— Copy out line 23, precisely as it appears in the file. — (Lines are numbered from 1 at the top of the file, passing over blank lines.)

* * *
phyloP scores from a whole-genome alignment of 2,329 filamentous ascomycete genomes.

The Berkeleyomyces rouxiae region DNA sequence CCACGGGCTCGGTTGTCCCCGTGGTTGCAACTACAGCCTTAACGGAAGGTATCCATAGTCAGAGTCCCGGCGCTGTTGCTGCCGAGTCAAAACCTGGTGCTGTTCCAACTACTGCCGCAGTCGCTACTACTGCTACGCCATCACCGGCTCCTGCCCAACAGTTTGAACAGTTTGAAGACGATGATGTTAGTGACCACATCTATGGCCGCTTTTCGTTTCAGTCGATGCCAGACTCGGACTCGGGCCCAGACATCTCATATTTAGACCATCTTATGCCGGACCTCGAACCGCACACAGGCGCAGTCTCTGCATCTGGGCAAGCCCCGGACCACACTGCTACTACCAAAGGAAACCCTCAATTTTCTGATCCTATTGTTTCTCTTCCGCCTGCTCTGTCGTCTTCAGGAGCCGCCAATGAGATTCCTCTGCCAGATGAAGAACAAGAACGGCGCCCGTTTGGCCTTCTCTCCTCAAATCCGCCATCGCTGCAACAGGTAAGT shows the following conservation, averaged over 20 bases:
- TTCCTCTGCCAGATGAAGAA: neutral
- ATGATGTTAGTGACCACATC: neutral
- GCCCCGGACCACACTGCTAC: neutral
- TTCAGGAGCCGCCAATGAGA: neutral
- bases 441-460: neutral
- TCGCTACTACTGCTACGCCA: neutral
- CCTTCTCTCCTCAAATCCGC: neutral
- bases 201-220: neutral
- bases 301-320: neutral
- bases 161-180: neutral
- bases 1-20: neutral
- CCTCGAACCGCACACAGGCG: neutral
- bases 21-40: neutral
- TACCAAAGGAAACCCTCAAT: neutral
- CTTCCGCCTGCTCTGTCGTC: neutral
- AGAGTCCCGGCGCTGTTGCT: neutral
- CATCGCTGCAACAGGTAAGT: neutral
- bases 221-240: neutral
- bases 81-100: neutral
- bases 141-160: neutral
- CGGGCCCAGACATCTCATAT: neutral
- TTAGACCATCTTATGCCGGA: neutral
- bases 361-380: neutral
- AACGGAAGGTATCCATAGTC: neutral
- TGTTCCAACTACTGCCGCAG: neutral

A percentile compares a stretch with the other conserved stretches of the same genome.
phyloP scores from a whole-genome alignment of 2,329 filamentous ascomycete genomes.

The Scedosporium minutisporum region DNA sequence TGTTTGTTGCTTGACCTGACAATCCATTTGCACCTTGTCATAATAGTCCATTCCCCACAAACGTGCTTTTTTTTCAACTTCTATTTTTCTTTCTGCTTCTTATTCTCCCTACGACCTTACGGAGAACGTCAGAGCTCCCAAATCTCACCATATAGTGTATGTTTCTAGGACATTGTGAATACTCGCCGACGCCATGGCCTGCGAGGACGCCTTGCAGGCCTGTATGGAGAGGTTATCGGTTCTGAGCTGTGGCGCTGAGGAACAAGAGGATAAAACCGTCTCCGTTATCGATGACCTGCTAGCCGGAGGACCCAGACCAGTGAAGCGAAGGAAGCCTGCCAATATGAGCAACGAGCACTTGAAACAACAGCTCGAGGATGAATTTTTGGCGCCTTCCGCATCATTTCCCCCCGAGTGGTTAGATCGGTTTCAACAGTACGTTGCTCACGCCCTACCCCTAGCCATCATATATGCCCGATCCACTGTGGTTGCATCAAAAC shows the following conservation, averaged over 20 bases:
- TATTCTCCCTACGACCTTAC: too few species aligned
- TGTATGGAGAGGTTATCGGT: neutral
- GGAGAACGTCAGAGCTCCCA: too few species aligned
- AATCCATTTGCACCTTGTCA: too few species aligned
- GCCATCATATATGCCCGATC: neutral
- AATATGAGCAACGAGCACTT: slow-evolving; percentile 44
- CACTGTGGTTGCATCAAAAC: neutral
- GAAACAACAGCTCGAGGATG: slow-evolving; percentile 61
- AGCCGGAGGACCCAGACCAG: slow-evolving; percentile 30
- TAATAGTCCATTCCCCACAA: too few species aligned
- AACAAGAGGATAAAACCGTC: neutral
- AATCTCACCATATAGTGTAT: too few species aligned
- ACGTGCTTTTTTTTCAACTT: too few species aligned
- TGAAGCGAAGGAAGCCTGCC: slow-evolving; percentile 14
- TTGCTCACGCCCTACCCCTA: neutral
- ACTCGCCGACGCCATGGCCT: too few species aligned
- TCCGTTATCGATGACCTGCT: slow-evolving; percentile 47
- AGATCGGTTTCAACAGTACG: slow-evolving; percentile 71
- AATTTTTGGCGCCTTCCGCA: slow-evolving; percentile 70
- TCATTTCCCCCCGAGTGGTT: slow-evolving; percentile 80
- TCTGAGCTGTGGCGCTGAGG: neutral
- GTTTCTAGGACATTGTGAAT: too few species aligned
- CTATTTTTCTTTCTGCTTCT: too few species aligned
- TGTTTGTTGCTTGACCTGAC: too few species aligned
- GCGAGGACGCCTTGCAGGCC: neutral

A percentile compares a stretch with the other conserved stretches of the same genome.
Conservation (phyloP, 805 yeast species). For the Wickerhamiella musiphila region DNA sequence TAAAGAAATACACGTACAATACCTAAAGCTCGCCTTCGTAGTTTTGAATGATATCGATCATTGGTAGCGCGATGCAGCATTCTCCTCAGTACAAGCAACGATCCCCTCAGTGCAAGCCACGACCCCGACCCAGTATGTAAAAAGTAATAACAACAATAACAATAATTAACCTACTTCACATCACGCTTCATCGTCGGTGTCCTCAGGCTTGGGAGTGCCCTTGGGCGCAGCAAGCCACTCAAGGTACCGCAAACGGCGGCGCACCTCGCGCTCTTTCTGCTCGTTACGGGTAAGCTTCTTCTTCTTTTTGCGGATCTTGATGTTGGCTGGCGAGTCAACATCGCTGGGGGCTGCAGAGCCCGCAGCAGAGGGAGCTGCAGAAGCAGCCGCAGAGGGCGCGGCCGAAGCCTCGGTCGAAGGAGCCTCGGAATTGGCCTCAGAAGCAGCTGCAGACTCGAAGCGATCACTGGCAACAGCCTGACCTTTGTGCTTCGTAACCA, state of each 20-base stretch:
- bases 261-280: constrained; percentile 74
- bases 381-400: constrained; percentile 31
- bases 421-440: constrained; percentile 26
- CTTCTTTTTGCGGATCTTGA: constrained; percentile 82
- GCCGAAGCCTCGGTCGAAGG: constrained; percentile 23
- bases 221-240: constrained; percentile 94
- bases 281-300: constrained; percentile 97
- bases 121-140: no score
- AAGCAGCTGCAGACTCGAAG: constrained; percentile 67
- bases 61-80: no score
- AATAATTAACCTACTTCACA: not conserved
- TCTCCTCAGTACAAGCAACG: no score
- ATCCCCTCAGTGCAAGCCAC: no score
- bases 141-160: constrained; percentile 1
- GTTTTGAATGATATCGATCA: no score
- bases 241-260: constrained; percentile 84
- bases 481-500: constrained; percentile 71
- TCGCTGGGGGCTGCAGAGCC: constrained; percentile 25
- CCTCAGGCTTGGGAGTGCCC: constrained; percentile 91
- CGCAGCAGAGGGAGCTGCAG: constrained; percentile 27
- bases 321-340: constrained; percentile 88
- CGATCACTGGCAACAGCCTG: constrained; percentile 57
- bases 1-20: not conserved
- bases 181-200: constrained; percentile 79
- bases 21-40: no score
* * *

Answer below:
- CGGGCCCAGACATCTCATAT: neutral